The Life of JOHN STOW. xxiij

The Life of JOHN STOW.

gregation: But the Husband once coming up, made him leap out of the Window, and afterwards caused him to be Punished three Market Days; being conveyed through the High Streets and Markets of the City, with a Paper on his Head; wherein his Trespass was writ; and each Day rung with Basins, and Proclamation of his Fact at the turning of every Street; and also before Atwoods Stall, (that was the Husband's Name) and the Church Door where he used to perform his Divine Service. And lastly, was deprived of the Benefit of his Chauntry, and banished the City for ever. Thus Stow spared not to expose unclean Priests, and to applaud the Punishments of Shame executed on them.

And, indeed, on all Occasions, he shewed great Dislike of all Immorality, Injustice, Wrongs, Frauds, Unfaithfulness, Falshood, and Treachery; which shewed, that Stow had an honest and good Mind. And he spared not to expose the more scandalous Sorts of Men that fell in his Way, as unclean Priests (one whereof we have heard him telling of before, without Disguise) unfaithful Executors, Abusers of charitable Donations, false Jurymen, Cheats, and Impostors, Extortioners and cruel Oppressors, Violators of Monuments of the Dead, and Exalters of themselves above their Neighbours.

An Exposer of scandalous Men.

And this might be the Reason, why this good Man had the Mishap sometimes to fall under scurrilous and calumniating Tongues: One among the rest (whereof he was forced to make publick Complaint to the Magistrate) had (upon what private Disgust, I know not) intolerably railed upon him, even at his Shop Door, reflecting upon his Chronicles; nay, upon his Trade, as a Taylor; and chiefly upon his Integrity and Truth in his Histories and Writings, as tho' they were but Lies: Nay, and besides abusive Language, there was Assault and Battery added, together with all the Signs of Rage and Madness. All which, after much Patience and Forbearance, able no longer to endure it, he made his Complaint to the Magistrate: Which he drew up in this Manner.

Stow slandered, and abused by a foul Tongue.

"Pleaseth it your Worship to understand, how your poor Orator, JOHN STOW, hath of late been more than too too much abused by one William Ditcher, alias Tetford, and his Wife, &c." The Process whereof is too long to write; but briefly to touch some Parts thereof. He spake much of this Man's railing at him, and of his Apprentice's Fighting with Stow's Apprentice; and that he calld him Pricklouse Knave, and beggarly Knave, and Rascal Knave; and that he made a Chronicle of Lies. That he said to the Parson of the Parish, and to the Deputy of the Ward, that there came nothing but Rogues and Rascals, and the vilest of the Land to Stow's House. Which Rascals had him from Alehouse to Alehouse every Night and Morning. That William's Wife, before the Stall of the said John, railed against him more than a long Hour; but that he, John Stow, kept himself above Stairs, without any Answer making. That one Day the said William leapt in his Face; and that he feared he would have digged out his Eyes; foully scratched him by the Face, drew Blood of him, and was pulled off by the Neighbours. That the said William threw Tilesheards and Stones at Stow's Apprentice, till he had driven him off the Stall from his Work. And then the said William came to John's Stall, and said, if he could catch the said Apprentice, he would cart him; and vowed, he would accuse him to have killed the Man on the Miles End in Whitson Week; [that it seems was found dead there.] He also said, that Stow's Wife had two Children by one Man, before she was married, to the great Slander of the said John Stow, and Hindrance of their Children; being Four Daughters marriageable, and in Service with Right Worshipful Personages. Further, that he caused one John Snelyng, being drunken, to come to the Stall of the said Stow, and there to call him by such a Name, as himself better deserved. And at another Time called him, the falsest Man in England, and threatned to cart him, if he could get him out of his Door; called him also Common Proctor, Common Barator, Common Drunkard, Rascal, Villain, &c.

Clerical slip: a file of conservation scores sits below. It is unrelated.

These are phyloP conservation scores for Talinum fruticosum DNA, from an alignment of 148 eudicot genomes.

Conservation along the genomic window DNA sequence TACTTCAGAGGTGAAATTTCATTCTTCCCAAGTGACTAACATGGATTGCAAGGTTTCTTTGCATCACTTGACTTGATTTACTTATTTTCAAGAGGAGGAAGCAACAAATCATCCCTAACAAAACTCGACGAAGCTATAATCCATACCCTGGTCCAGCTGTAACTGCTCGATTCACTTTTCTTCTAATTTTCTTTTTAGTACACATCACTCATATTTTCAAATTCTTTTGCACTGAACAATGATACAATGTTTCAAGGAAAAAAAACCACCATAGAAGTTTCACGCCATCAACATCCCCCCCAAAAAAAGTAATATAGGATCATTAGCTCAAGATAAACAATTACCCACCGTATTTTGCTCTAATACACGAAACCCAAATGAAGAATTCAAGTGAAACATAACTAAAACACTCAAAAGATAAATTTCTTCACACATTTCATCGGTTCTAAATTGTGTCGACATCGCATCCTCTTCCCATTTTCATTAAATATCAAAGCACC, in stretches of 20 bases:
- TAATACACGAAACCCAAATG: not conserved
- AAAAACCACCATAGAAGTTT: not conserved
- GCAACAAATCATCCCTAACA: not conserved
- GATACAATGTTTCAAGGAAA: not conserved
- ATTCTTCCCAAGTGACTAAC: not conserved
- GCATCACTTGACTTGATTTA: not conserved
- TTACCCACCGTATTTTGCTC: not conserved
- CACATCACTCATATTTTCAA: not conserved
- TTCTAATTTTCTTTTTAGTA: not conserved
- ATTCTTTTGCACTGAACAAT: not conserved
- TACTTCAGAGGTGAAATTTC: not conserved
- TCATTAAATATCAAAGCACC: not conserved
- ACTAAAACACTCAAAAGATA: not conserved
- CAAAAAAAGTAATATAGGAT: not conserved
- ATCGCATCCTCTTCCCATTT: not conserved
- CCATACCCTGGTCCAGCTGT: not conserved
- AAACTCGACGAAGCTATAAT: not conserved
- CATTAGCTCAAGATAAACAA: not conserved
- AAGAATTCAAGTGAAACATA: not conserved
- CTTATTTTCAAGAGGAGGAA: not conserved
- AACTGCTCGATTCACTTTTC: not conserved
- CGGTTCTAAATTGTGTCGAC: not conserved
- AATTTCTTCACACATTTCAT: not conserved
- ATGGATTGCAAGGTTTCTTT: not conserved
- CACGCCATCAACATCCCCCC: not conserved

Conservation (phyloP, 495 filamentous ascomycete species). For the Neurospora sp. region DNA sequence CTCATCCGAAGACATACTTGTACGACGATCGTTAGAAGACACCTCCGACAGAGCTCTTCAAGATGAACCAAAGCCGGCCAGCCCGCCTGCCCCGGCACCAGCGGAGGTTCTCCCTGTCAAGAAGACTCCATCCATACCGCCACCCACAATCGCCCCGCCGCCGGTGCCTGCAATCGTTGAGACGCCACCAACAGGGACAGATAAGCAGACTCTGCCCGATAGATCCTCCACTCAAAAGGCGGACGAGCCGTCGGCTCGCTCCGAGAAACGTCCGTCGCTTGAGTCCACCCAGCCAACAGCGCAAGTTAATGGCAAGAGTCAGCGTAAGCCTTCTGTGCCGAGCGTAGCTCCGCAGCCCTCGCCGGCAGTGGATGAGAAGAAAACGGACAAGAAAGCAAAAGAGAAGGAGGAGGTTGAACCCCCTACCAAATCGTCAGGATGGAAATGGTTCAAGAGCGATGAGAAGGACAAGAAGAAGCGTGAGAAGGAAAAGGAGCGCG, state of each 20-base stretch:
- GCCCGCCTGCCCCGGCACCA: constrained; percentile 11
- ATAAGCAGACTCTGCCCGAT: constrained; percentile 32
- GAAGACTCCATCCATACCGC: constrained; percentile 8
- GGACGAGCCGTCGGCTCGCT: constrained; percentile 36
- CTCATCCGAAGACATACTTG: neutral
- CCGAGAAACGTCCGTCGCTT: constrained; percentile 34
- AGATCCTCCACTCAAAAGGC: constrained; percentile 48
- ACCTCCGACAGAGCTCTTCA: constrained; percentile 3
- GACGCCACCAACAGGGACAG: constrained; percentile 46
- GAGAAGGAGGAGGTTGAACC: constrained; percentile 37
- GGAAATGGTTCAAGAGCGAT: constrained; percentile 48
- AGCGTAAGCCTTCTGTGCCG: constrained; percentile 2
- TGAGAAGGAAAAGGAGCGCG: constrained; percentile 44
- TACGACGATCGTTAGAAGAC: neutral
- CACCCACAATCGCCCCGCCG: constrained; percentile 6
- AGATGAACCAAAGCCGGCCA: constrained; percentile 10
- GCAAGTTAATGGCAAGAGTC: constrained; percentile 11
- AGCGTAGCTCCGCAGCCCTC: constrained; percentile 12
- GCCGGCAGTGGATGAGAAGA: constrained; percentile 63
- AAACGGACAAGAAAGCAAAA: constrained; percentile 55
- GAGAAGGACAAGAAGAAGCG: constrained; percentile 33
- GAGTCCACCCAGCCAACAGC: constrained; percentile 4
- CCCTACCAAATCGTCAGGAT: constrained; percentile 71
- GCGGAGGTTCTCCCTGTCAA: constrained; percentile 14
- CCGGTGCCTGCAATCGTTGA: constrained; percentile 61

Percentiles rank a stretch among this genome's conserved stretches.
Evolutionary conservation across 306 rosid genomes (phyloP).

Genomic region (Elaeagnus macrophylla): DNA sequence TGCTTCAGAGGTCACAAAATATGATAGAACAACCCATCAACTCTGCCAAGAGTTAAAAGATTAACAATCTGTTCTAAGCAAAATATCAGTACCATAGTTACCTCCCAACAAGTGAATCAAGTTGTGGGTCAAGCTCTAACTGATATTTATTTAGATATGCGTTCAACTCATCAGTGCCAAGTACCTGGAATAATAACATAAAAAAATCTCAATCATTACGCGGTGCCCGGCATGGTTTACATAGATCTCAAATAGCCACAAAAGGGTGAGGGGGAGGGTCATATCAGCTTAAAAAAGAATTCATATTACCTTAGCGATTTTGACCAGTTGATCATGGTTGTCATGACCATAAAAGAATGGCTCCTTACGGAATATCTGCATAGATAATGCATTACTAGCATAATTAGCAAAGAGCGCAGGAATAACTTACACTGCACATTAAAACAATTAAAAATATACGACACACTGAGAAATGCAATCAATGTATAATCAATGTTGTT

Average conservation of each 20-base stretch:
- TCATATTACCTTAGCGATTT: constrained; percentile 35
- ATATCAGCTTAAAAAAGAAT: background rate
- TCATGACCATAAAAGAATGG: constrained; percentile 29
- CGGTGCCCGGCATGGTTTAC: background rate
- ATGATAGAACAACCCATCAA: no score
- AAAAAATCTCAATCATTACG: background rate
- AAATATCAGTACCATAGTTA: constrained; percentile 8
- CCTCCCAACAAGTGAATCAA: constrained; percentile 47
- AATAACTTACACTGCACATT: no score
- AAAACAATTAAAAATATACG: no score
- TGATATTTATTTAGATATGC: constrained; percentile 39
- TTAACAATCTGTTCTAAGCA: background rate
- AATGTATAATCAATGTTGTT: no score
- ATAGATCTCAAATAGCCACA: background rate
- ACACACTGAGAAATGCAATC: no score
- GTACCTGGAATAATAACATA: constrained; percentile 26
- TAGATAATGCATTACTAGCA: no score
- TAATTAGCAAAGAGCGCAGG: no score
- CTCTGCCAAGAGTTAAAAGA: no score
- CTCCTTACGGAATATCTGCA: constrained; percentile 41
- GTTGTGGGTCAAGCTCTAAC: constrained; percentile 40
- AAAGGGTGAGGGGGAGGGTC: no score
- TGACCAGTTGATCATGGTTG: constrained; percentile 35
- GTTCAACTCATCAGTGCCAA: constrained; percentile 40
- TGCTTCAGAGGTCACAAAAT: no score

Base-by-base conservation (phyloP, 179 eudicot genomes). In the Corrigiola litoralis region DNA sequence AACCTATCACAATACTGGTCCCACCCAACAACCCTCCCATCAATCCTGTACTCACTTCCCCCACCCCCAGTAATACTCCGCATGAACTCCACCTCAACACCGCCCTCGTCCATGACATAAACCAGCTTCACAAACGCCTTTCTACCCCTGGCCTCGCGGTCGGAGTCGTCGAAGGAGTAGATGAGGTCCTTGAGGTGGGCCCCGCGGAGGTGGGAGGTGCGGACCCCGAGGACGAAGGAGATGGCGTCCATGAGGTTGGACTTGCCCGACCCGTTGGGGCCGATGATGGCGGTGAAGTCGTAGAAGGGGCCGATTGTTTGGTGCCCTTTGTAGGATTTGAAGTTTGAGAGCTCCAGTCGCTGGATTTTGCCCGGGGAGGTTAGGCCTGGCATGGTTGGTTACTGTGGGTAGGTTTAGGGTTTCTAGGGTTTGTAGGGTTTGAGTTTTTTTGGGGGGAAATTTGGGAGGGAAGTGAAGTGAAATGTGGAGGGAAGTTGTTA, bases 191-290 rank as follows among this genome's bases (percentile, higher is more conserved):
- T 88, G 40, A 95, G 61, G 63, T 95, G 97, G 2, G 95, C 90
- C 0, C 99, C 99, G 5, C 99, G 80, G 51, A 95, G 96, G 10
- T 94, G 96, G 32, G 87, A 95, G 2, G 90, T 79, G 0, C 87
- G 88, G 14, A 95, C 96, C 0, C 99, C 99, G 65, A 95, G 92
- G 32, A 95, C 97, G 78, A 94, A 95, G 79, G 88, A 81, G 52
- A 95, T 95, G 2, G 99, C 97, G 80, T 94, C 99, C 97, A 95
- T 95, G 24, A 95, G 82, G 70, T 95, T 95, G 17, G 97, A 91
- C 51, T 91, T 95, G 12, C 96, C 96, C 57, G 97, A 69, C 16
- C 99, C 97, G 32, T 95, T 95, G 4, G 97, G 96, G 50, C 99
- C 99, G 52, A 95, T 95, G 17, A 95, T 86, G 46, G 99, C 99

Makes his Complaint to the Magistrate.

It is no marvel, if this honest Man, for his Hatred of vicious and base Actions, and exposing them, might thus be served. To give then some Instances hereof, as I have observed them here and there in his Writings.

He often took occasion to rebuke such as were false to their Trusts, and neglected the Performance of the Wills and charitable Donations reposed in them; which, by his Experience, were most wretchedly abused sometimes by Executors putting the Money, Lands, or Houses into their own Pockets; or converting them some other ways. Among the Gifts given for the finishing Guildhall, London, he mentioned Nicholas Alwyn, Grocer, sometime Maior; who, by his last Will, about 1505, gave 73l. 6s. 8d. for a Hanging of Tapistry, to serve for principal Days in Guildhall: But how that Gift was performed, he had not heard; a modest Expression, importing, that they the Executors had not perform'd it; and then more roundly he speaks it out in generals, For the Executors of our Time, having no Conscience, (I speak of my own Knowledge) prove more Testaments than they perform.

Rebuked unfaithful Executors.

Alwyn's Charity not performed;

And before him, Simon Eyre, [or L'eyre, as he is written] a Draper, sometime Maior, who built the Granary and Chapel in Leadenhall; and deceased 1459, gave by his last Testament (which Stow said he had read) many most noble Charities; and amongst the rest, he gave the Drapers 3000 Marks, on Condition to establish in his Chapel a Master or Warden, five Secular Priests, six Clerks, and two Queristers, to sing daily Divine Service. Also one Master with an Usher for Grammar, one Master for Writing, and the third for

Nor the Gifts of Eyre.

Lime Street Ward.